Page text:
Various UK-wide campaigns and distros were present, doing their thing, including Berkshire Antifascists, Black Skin Black Flag, Dorset Parents Campaign Group for SEND Children (see link for their FB page), Freedom Press, IWW Dorset, Prisonism, Wessex Solidarity, and Weymouth Animal Rights, amongst others. There was also fellow Bristolians, Bristol Anarchist Federation and Bristol Radical History Group.

Various meetings were held, on the following topics: ‘Chav Solidarity’, ‘Green Romanticism’, ‘Land and Liberty’, ‘The News. Really?’, ‘Prison: A Survival Guide’, ‘Reclaiming Pride’, ‘Strengthening Global Links: On International Anarchism’, and ‘Wildcat strikes in the Royal Mail’.

The day was capped by an afterparty of punk and folk, with sets by the Sporadics, Blunders, Broken Dregs, Jonny L, and Ash Ludd & Dan Kemp. All in all, a good day out for all present, and we hope to be back there at the Corn Exchange next year.

Beyond Dorset, we’re also looking to get Radical Routes co-ops stalls present at various other events this year. We still need slots filled at the Derbyshire Woodland Festival on the 21st and 22nd September, as well as the Co-op Party Conference in Glasgow between the 11th and 13th October, and also at the Practitioners’ Forum in Manchester on 7th November; if you can help get Radical Routes stalls happening at these events, please get in touch. Also, the next RR Gathering takes place between the 15th and 17th November, at the Star and Shadow in Newcastle, and all are welcome* to come along.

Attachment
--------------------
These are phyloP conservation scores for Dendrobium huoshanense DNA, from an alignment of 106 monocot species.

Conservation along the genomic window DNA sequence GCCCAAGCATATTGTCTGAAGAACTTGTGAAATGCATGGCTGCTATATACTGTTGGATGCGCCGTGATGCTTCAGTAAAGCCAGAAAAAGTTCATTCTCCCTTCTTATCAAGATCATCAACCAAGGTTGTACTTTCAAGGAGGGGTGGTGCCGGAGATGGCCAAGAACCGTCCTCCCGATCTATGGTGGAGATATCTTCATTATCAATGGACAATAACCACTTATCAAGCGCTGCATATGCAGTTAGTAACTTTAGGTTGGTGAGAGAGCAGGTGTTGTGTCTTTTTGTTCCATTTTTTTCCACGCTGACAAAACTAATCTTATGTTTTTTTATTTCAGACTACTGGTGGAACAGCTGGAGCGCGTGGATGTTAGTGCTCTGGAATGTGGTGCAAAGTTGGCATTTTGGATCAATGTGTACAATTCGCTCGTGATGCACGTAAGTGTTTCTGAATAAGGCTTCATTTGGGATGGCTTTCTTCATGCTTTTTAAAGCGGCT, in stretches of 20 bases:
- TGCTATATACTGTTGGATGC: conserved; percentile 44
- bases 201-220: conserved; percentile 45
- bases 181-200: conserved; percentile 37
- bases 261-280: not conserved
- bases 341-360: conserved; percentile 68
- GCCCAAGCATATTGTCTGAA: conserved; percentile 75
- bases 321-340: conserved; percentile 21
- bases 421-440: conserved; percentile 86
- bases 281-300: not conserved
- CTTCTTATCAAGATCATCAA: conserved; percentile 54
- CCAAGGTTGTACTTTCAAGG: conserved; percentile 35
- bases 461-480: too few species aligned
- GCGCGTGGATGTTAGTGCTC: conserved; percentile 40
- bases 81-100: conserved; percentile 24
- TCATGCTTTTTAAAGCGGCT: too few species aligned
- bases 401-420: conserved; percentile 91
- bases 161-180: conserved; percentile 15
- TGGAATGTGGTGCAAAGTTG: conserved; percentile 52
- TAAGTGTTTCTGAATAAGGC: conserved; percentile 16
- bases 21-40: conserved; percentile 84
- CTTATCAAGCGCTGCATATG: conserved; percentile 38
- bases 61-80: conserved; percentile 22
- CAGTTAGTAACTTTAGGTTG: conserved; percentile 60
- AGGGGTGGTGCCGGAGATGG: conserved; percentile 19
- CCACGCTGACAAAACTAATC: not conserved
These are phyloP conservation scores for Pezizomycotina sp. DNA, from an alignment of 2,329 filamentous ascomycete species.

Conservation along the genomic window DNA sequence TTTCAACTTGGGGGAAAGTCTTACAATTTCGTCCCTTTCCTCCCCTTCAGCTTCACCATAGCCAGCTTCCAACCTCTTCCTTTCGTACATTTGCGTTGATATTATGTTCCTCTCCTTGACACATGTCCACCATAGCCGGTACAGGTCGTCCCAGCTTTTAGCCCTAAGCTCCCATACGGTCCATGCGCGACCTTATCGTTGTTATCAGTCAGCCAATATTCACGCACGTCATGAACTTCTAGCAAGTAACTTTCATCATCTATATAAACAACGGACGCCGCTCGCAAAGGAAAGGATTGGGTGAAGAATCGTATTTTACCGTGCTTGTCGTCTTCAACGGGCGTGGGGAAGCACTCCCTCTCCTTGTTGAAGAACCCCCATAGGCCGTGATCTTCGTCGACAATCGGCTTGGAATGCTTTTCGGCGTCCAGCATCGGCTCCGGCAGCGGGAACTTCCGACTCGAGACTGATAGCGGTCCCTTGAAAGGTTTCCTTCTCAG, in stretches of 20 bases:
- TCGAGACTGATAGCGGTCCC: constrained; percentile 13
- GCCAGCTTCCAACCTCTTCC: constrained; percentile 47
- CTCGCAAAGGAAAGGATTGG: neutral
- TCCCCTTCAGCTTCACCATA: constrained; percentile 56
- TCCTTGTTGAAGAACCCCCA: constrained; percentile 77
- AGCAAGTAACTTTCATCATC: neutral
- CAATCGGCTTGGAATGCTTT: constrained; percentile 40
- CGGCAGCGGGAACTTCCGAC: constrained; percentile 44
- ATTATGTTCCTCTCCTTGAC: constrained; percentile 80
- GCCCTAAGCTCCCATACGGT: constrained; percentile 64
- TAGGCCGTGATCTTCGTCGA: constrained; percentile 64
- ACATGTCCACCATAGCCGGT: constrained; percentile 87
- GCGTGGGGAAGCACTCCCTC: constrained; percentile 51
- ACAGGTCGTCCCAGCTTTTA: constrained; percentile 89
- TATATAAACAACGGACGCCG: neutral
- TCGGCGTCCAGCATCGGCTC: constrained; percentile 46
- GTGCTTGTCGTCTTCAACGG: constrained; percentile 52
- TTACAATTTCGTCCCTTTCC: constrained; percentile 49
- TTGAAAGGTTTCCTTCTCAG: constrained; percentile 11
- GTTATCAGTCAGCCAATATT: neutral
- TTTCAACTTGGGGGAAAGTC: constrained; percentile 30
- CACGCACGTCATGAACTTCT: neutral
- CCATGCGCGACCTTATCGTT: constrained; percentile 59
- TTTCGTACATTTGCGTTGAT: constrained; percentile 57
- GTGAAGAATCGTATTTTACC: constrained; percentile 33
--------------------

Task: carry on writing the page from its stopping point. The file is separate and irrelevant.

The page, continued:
*You know, if you care about co-ops and making the world a better place, that is.

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We had the pleasure of an interview with the Bristol Cable back in June, and that article has recently gone up online here (on 27th August, for their 20th edition).

For those of you that don’t know, the ‘Cable is a home-grown Bristolian community-owned co-op putting out a quarterly free magazine, and aims for “accurate and impactful journalism that engages our communities and holds power to account”. We support a lot of what the ‘Cable’s about, and include them in our Links page.

The article itself delves into the extortionate rents, lack of stability, and lack of control endemic to the ever-expanding private rental sector, and Bristol’s skyscraping property prices. It also explores the pros and cons of forming a housing co-op. They spoke to two of our fellow established Bristol co-ops, venerable Somewhere and youthful Hammerhead, as well as others, and our own contribution tops it off with a sob story!